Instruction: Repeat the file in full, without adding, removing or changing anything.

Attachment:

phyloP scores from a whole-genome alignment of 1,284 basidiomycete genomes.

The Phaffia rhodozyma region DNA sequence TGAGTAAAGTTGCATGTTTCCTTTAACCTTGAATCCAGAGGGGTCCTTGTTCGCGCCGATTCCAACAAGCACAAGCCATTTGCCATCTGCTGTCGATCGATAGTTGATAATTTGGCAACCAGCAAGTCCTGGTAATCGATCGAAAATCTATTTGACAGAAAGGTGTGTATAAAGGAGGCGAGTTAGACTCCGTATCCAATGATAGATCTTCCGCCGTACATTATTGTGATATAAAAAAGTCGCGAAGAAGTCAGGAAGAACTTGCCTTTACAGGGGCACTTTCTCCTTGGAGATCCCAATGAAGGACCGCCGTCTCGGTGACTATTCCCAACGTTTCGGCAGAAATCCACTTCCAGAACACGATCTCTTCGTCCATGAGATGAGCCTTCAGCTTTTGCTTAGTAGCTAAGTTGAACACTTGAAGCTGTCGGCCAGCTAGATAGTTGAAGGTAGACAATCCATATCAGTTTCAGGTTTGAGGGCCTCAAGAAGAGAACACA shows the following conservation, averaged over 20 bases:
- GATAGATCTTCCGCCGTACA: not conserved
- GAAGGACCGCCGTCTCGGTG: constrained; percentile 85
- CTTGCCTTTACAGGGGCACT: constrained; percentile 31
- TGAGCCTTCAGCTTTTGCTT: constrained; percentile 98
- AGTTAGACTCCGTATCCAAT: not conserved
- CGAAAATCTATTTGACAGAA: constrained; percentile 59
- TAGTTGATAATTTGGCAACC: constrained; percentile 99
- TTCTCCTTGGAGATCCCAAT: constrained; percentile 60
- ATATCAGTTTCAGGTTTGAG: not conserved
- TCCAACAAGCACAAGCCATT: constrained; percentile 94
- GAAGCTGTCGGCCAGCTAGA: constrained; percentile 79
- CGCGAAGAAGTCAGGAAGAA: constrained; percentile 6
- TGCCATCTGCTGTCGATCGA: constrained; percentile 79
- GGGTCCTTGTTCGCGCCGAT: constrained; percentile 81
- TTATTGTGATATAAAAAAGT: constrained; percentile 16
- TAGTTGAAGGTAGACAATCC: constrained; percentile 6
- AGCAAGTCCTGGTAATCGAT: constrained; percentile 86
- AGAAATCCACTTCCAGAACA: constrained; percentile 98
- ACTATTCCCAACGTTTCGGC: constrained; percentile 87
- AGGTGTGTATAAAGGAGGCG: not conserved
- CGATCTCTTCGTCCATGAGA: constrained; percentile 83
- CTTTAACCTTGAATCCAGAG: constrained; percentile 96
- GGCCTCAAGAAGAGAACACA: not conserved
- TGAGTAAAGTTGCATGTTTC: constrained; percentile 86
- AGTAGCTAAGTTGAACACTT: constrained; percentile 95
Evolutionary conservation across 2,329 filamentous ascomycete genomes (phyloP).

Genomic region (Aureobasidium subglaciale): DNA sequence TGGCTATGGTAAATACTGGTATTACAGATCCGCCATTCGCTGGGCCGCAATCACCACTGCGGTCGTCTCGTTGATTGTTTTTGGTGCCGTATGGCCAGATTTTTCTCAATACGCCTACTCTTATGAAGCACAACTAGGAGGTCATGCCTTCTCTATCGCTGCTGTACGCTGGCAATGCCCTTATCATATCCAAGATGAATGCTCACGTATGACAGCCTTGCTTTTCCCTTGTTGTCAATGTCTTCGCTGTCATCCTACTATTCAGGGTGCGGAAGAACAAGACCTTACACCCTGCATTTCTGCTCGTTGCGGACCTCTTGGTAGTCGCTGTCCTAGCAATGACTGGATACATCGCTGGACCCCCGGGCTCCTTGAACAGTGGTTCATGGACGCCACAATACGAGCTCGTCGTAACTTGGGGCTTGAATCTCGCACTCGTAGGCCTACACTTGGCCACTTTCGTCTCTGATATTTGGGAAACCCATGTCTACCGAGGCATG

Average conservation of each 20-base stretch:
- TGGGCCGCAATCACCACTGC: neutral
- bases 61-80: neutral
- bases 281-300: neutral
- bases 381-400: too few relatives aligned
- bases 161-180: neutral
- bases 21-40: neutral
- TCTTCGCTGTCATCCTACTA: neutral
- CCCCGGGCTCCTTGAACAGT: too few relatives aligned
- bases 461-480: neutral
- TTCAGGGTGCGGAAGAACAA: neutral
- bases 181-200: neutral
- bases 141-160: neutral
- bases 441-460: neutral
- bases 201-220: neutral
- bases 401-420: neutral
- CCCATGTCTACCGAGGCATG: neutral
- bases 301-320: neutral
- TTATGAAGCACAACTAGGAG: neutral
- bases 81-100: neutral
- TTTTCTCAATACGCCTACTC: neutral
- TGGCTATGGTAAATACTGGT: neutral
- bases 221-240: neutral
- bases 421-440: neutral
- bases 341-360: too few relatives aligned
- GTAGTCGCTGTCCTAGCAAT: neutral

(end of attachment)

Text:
phyloP scores from a whole-genome alignment of 1,284 basidiomycete genomes.

The Phaffia rhodozyma region DNA sequence TGAGTAAAGTTGCATGTTTCCTTTAACCTTGAATCCAGAGGGGTCCTTGTTCGCGCCGATTCCAACAAGCACAAGCCATTTGCCATCTGCTGTCGATCGATAGTTGATAATTTGGCAACCAGCAAGTCCTGGTAATCGATCGAAAATCTATTTGACAGAAAGGTGTGTATAAAGGAGGCGAGTTAGACTCCGTATCCAATGATAGATCTTCCGCCGTACATTATTGTGATATAAAAAAGTCGCGAAGAAGTCAGGAAGAACTTGCCTTTACAGGGGCACTTTCTCCTTGGAGATCCCAATGAAGGACCGCCGTCTCGGTGACTATTCCCAACGTTTCGGCAGAAATCCACTTCCAGAACACGATCTCTTCGTCCATGAGATGAGCCTTCAGCTTTTGCTTAGTAGCTAAGTTGAACACTTGAAGCTGTCGGCCAGCTAGATAGTTGAAGGTAGACAATCCATATCAGTTTCAGGTTTGAGGGCCTCAAGAAGAGAACACA shows the following conservation, averaged over 20 bases:
- GATAGATCTTCCGCCGTACA: not conserved
- GAAGGACCGCCGTCTCGGTG: constrained; percentile 85
- CTTGCCTTTACAGGGGCACT: constrained; percentile 31
- TGAGCCTTCAGCTTTTGCTT: constrained; percentile 98
- AGTTAGACTCCGTATCCAAT: not conserved
- CGAAAATCTATTTGACAGAA: constrained; percentile 59
- TAGTTGATAATTTGGCAACC: constrained; percentile 99
- TTCTCCTTGGAGATCCCAAT: constrained; percentile 60
- ATATCAGTTTCAGGTTTGAG: not conserved
- TCCAACAAGCACAAGCCATT: constrained; percentile 94
- GAAGCTGTCGGCCAGCTAGA: constrained; percentile 79
- CGCGAAGAAGTCAGGAAGAA: constrained; percentile 6
- TGCCATCTGCTGTCGATCGA: constrained; percentile 79
- GGGTCCTTGTTCGCGCCGAT: constrained; percentile 81
- TTATTGTGATATAAAAAAGT: constrained; percentile 16
- TAGTTGAAGGTAGACAATCC: constrained; percentile 6
- AGCAAGTCCTGGTAATCGAT: constrained; percentile 86
- AGAAATCCACTTCCAGAACA: constrained; percentile 98
- ACTATTCCCAACGTTTCGGC: constrained; percentile 87
- AGGTGTGTATAAAGGAGGCG: not conserved
- CGATCTCTTCGTCCATGAGA: constrained; percentile 83
- CTTTAACCTTGAATCCAGAG: constrained; percentile 96
- GGCCTCAAGAAGAGAACACA: not conserved
- TGAGTAAAGTTGCATGTTTC: constrained; percentile 86
- AGTAGCTAAGTTGAACACTT: constrained; percentile 95
Evolutionary conservation across 2,329 filamentous ascomycete genomes (phyloP).

Genomic region (Aureobasidium subglaciale): DNA sequence TGGCTATGGTAAATACTGGTATTACAGATCCGCCATTCGCTGGGCCGCAATCACCACTGCGGTCGTCTCGTTGATTGTTTTTGGTGCCGTATGGCCAGATTTTTCTCAATACGCCTACTCTTATGAAGCACAACTAGGAGGTCATGCCTTCTCTATCGCTGCTGTACGCTGGCAATGCCCTTATCATATCCAAGATGAATGCTCACGTATGACAGCCTTGCTTTTCCCTTGTTGTCAATGTCTTCGCTGTCATCCTACTATTCAGGGTGCGGAAGAACAAGACCTTACACCCTGCATTTCTGCTCGTTGCGGACCTCTTGGTAGTCGCTGTCCTAGCAATGACTGGATACATCGCTGGACCCCCGGGCTCCTTGAACAGTGGTTCATGGACGCCACAATACGAGCTCGTCGTAACTTGGGGCTTGAATCTCGCACTCGTAGGCCTACACTTGGCCACTTTCGTCTCTGATATTTGGGAAACCCATGTCTACCGAGGCATG

Average conservation of each 20-base stretch:
- TGGGCCGCAATCACCACTGC: neutral
- bases 61-80: neutral
- bases 281-300: neutral
- bases 381-400: too few relatives aligned
- bases 161-180: neutral
- bases 21-40: neutral
- TCTTCGCTGTCATCCTACTA: neutral
- CCCCGGGCTCCTTGAACAGT: too few relatives aligned
- bases 461-480: neutral
- TTCAGGGTGCGGAAGAACAA: neutral
- bases 181-200: neutral
- bases 141-160: neutral
- bases 441-460: neutral
- bases 201-220: neutral
- bases 401-420: neutral
- CCCATGTCTACCGAGGCATG: neutral
- bases 301-320: neutral
- TTATGAAGCACAACTAGGAG: neutral
- bases 81-100: neutral
- TTTTCTCAATACGCCTACTC: neutral
- TGGCTATGGTAAATACTGGT: neutral
- bases 221-240: neutral
- bases 421-440: neutral
- bases 341-360: too few relatives aligned
- GTAGTCGCTGTCCTAGCAAT: neutral